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Tacoma Power has been a citizen-owned electric utility that generates, transmits and distributes clean energy to our community – and in 2018, that meant servicing 179,000 customers over 180 square miles. While much has changed since 1893, in 2018 Tacoma Power continued its commitment to providing competitive, reliable energy to customers.



Tacoma Power relies on two resources to serve about ninety-five percent of its electric demand: clean renewable hydropower and energy efficiency programs. While the market and regulatory climate affects conservation programs, many of the program changes are a result of Tacoma Power’s past successes in conservation along with natural energy efforts.

In 2018, Power Management acquired over 8 aMW of conservation - more than double the target at a substantially lower cost than budgeted. 


Tacoma Power made changes within the hydro generator fleet to improve operating flexibility. This flexibility supports new market opportunities and provides foundation of reliability to enable other intermittent renewables in the region, such as solar and wind. Upgrades to Tacoma Power’s generators  included updating and replacing parts and systems at Cushman 2, Wynochee and LaGrande, as well as increasing maximum operating capacity at Cushman by 3,000 kilowatts. Overall, in 2018. Tacoma Power’s hydro fleet was available to generate energy 99.1 percent of the time when called upon.    


In collaboration with the City of Tacoma’s Public Works Division, Tacoma Power completed the two-year project of installation of over 16,000 LED streetlights to save energy, provide better and safer lighting and reduce costs. Tacoma Power also successfully completed a residential solar plan, better informing customers and benefiting low-income customers.


Tacoma Power looks to the future and, in doing so, finalized a new Long-Range Financial Plan report. Policymakers used this plan to determine the revenue requirement for the 2019/2020 biennium. In May, Tacoma Power amended and extended the current short-term Note Purchase Agreement (NPA), to provide interim financing for capital improvements in advance of a long-term bond issue.


Tacoma Power also became a certified California Independent System Operator (CAISO) Scheduling Coordinator, which allows the utility to transact directly with the CAISO wholesale electric market. This market status enables better integration of renewable generation and may increase revenue in the future by over a million dollars a year.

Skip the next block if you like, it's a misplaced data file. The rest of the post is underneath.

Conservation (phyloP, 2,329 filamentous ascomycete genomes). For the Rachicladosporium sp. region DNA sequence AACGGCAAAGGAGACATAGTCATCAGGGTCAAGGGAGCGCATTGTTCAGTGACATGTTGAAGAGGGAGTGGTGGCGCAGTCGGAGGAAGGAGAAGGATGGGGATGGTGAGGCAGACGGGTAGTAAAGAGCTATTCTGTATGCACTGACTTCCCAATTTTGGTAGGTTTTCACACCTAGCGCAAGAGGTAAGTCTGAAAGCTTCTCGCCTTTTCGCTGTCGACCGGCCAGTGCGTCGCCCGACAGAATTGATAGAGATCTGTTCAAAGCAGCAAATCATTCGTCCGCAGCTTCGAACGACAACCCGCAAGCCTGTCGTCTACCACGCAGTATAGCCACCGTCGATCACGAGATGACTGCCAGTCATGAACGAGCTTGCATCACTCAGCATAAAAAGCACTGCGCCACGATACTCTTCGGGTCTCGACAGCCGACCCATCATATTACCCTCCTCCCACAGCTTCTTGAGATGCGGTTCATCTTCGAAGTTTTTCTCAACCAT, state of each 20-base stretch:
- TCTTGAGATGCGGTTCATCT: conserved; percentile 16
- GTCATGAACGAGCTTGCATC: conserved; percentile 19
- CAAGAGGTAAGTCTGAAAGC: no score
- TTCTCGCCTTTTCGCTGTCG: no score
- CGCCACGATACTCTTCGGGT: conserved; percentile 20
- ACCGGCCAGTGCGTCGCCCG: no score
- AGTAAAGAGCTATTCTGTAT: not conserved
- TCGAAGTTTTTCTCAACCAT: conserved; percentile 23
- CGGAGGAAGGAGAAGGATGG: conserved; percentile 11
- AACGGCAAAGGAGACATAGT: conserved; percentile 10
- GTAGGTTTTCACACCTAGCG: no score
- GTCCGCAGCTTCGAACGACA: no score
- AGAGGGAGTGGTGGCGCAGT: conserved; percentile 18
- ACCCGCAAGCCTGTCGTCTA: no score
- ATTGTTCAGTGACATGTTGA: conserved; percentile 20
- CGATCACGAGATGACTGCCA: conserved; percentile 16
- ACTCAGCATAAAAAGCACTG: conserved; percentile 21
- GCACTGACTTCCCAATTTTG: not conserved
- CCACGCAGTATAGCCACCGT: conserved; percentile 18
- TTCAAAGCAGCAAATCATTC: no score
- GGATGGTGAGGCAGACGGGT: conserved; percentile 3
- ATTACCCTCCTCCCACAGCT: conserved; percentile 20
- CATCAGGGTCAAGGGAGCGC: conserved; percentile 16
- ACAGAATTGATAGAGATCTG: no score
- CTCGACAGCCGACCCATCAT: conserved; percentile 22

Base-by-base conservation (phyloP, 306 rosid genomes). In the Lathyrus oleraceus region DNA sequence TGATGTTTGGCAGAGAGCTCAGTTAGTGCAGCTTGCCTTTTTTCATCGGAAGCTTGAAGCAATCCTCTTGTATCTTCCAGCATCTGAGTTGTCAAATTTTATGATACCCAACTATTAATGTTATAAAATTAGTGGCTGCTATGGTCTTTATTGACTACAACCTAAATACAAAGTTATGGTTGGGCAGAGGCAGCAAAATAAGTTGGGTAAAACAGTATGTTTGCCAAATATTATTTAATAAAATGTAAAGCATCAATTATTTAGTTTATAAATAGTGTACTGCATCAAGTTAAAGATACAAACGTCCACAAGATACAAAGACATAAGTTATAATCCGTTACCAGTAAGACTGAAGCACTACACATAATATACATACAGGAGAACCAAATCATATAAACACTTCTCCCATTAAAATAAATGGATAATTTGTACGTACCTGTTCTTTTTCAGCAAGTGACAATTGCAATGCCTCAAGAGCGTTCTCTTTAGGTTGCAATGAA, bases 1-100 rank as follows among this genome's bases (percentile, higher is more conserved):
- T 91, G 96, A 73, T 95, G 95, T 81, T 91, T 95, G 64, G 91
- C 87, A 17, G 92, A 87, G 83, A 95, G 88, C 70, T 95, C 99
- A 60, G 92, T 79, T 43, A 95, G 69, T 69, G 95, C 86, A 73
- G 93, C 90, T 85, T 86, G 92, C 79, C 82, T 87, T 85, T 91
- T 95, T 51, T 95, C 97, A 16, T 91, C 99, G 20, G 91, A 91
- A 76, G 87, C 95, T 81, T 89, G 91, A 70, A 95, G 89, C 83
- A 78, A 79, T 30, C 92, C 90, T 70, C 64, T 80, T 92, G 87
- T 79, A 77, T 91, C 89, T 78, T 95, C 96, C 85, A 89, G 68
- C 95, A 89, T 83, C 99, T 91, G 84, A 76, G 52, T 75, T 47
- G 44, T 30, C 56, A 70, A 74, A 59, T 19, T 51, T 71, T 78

The new Cowlitz Falls juvenile fish collector operated for its first full year in 2018, successfully improving the spring chinook collection rate from 10% (prior to 2017) to 70% in 2018.  At Cushman, the first spring chinook adults in 92 years returned to Cushman 2 dam from eggs obtained from the Skagit River. This led to the first harvest of eggs (called an “egg take”) at the North Fork Hatchery and began the full cycle of spring chinook recovery.


The utility also made significant efforts to advance electrification of transportation, including incentives to spur additional investment in electric vehicle charging, construction and opening of DC Fast charging station at LeMay Car Museum, customer outreach and education, and collaborative efforts with Pierce Transit’s plug-in hybrid commuter vans.



Standard & Poor’s and Fitch rate Tacoma Power Bonds as AA and AA-, respectively, as part of the previous bond issue in 2017. These ratings allow Tacoma Power to access low interest rates for future borrowing needs. Moody’s confirmed Tacoma Power’s credit rating of Aa3 for bonds issued prior to 2017.


In 2018, the New Services Engineering (NSE) group completed designs, agreements, and work orders for a variety of projects, generating revenue in the process.


New primary underground commercial projects




New primary underground residential projects


$745,400 (+ $531,400 for secondary projects)

Electrical permits issued

Electrical inspections





To support the community, Mossyrock Park added a new swim beach and boat launch to  improve access and recreation at lower lake levels and added 10 miles of public trail to the Cowlitz Project, effectively doubling the length of the existing trail.). In 2018, 350,000 people visited Tacoma Power parks.


City of Tacoma, Tacoma Power and the local community coordinated to replace the 17 lattice structures along North 21st Street and two steel pole structures in the Westgate Shopping Center with 12 new steel monopole structures. Tacoma Power also installed distribution cable across the Murray-Morgan Bridge to support economic development and reliability in the Downtown Tacoma area.


2018 was a both a historical milestone and a year of excitement for the future for Tacoma Power. The upgrades to our transmission system, a new state-of-the-art fish collector, legislative support for expansion of low-carbon transportation, and expanding our involvement in CAISO’s power trading market, all position us for a bright energy future.

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